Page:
Egg Yolks

  August 12, 2011  |    Blog

What’s the real deal with egg yolks? Do they really raise your cholesterol and your risk for heart disease?

Great news…the answer is No!

Although it was once though that egg yolks were the equivalent of a heart attack on a plate, we now know that dietary cholesterol doesn’t play much of a role in plasma cholesterol…or heart disease for that matter.

First, we want to make it clear that there are two types of cholesterol: 1- dietary cholesterol (cholesterol you consume from your diet/food) and 2- serum cholesterol (the cholesterol within your bloodstream).

Egg yolks raise do not raise your serum cholesterol. This is great news!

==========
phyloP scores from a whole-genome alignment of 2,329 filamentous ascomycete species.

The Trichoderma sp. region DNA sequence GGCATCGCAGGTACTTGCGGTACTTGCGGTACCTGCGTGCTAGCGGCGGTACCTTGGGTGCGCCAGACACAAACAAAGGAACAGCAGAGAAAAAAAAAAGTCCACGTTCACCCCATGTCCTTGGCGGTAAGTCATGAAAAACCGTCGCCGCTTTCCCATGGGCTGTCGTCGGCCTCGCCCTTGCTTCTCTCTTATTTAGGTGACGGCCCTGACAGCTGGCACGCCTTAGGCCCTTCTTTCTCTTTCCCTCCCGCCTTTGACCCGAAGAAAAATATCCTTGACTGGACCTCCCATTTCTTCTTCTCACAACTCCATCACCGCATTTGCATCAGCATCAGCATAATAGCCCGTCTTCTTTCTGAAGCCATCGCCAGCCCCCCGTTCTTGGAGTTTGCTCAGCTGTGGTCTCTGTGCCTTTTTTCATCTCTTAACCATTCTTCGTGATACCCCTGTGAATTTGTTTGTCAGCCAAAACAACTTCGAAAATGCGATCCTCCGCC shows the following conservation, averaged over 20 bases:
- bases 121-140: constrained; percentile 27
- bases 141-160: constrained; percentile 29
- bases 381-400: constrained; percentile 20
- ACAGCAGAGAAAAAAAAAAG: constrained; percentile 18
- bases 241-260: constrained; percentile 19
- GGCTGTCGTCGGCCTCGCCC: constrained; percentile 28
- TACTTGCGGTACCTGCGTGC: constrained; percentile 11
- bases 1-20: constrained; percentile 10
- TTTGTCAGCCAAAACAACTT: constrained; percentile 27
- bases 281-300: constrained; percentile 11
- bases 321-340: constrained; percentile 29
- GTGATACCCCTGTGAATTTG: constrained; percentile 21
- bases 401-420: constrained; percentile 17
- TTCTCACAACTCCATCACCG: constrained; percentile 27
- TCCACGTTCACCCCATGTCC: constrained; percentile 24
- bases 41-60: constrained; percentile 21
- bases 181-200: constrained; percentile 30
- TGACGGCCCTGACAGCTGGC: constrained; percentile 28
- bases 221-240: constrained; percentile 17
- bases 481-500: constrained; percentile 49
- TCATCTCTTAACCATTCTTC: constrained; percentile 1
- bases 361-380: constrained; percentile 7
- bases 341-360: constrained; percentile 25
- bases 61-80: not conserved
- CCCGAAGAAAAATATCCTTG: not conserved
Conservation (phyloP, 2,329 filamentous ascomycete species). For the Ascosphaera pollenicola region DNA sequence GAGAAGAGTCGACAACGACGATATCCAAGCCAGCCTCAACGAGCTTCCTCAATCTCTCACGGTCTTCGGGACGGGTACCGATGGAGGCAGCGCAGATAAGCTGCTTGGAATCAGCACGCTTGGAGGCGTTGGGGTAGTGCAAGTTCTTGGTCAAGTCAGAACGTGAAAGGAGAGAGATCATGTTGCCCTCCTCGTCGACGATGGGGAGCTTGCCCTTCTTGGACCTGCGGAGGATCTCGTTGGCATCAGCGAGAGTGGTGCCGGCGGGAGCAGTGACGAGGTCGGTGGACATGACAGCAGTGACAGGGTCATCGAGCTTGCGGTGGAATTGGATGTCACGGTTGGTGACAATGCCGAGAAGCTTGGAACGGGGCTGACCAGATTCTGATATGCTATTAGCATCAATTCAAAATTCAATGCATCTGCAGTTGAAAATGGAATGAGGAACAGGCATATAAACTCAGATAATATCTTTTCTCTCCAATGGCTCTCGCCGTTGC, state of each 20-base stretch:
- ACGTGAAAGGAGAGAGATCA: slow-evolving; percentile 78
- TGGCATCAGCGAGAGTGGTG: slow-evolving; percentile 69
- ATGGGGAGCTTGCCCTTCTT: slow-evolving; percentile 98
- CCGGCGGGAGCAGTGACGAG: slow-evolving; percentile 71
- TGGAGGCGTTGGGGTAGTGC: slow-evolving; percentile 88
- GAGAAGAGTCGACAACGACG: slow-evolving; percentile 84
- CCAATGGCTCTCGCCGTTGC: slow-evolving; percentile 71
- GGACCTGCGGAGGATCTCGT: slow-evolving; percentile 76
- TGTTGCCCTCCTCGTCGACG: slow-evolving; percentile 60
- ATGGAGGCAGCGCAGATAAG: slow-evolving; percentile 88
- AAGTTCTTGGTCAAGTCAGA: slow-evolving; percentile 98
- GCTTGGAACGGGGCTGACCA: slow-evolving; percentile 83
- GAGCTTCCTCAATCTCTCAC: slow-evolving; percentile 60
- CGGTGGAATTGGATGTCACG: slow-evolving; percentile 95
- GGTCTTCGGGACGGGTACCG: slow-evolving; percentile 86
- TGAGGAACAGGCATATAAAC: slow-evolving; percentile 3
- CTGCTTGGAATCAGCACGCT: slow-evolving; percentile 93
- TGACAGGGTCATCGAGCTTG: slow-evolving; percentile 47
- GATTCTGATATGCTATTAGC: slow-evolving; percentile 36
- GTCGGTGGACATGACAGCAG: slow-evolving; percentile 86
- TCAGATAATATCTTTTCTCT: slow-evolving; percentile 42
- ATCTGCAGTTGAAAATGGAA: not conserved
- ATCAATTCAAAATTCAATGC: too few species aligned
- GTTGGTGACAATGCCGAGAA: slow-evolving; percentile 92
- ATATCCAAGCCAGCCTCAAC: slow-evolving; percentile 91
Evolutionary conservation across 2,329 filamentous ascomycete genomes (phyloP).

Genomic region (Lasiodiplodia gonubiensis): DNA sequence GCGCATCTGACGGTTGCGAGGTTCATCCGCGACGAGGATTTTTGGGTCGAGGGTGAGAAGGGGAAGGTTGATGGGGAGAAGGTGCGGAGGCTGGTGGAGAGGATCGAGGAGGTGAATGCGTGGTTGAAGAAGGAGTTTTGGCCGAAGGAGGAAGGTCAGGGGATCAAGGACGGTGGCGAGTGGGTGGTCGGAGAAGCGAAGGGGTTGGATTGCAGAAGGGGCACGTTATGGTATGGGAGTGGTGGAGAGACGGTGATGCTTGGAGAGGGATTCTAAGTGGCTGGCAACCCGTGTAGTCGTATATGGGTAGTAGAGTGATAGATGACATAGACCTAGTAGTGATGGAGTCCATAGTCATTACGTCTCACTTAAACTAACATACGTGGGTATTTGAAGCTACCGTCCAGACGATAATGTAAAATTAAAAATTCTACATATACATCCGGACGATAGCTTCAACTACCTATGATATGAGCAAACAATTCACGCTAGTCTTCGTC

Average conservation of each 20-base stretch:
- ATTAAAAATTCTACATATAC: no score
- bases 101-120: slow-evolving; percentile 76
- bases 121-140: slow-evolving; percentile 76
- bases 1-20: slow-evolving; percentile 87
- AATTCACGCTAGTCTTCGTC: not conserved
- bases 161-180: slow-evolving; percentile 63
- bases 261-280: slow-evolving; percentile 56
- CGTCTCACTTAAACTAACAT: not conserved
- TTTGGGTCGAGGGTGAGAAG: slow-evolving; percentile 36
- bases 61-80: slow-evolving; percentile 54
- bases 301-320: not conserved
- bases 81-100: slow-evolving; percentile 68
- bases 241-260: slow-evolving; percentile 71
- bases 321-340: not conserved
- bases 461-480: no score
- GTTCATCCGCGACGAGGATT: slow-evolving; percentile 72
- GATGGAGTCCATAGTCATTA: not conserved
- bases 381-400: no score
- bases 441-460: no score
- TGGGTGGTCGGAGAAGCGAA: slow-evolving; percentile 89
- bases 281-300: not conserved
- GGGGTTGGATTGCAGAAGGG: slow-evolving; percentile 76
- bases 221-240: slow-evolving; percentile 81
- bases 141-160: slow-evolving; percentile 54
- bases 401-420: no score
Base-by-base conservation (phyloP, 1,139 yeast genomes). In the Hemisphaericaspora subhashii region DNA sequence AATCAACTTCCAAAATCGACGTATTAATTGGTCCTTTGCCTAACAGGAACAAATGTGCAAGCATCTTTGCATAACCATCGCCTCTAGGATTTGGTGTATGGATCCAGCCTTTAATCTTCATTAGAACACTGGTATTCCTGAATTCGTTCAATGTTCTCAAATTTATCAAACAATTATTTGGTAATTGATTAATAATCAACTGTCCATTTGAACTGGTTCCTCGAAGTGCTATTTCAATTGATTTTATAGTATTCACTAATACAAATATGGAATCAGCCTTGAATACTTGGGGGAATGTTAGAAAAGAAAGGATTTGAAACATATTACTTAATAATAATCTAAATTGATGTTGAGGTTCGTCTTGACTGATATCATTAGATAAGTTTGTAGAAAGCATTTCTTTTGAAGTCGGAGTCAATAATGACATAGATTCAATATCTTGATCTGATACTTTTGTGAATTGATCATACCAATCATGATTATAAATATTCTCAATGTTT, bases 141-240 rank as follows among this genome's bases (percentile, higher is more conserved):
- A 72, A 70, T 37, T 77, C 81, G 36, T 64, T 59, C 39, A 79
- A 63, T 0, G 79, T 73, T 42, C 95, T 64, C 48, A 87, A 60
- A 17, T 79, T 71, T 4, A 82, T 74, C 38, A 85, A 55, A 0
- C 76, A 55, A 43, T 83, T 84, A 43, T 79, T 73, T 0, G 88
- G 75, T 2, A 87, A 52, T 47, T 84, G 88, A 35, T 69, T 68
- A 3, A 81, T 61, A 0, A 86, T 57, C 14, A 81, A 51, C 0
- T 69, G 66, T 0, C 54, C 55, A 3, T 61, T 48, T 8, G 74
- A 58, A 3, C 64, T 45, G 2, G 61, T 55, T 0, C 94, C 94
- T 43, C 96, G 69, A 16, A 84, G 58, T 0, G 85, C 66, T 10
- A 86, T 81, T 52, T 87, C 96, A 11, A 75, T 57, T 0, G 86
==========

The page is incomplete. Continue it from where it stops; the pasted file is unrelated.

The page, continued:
In fact, the main dietary culprit for raising your blood cholesterol is saturated fat, not dietary cholesterol. This means that although eggs yolks are high in cholesterol (210 mg; you should aim to get less than 300 mg of cholesterol a day), they are fairly low in saturated fat (1.5 g). So this means that although egg yolks are higher in calories than the white of the egg, they do not lead to cardiac problems and heart disease! In fact, eggs may even be good for your heart in some ways!

The bottom line: Eggs are a fantastic source of lean and satisfying protein. You can have 6 egg whites with your breakfast for 90 calories of pure, filling protein! Or you could have one whole egg and one white for the same amount of calories and you could take advantage of the nutrient-rich yolk. You’ll notice how satisfied you feel hours later when you include eggs as part of your breakfast. Eggs are a good and delicious food. Most people can eat one or two a day. Just don’t mess them up by preparing them with fatty, salty ingredients or serving them with unhealthy side dishes!

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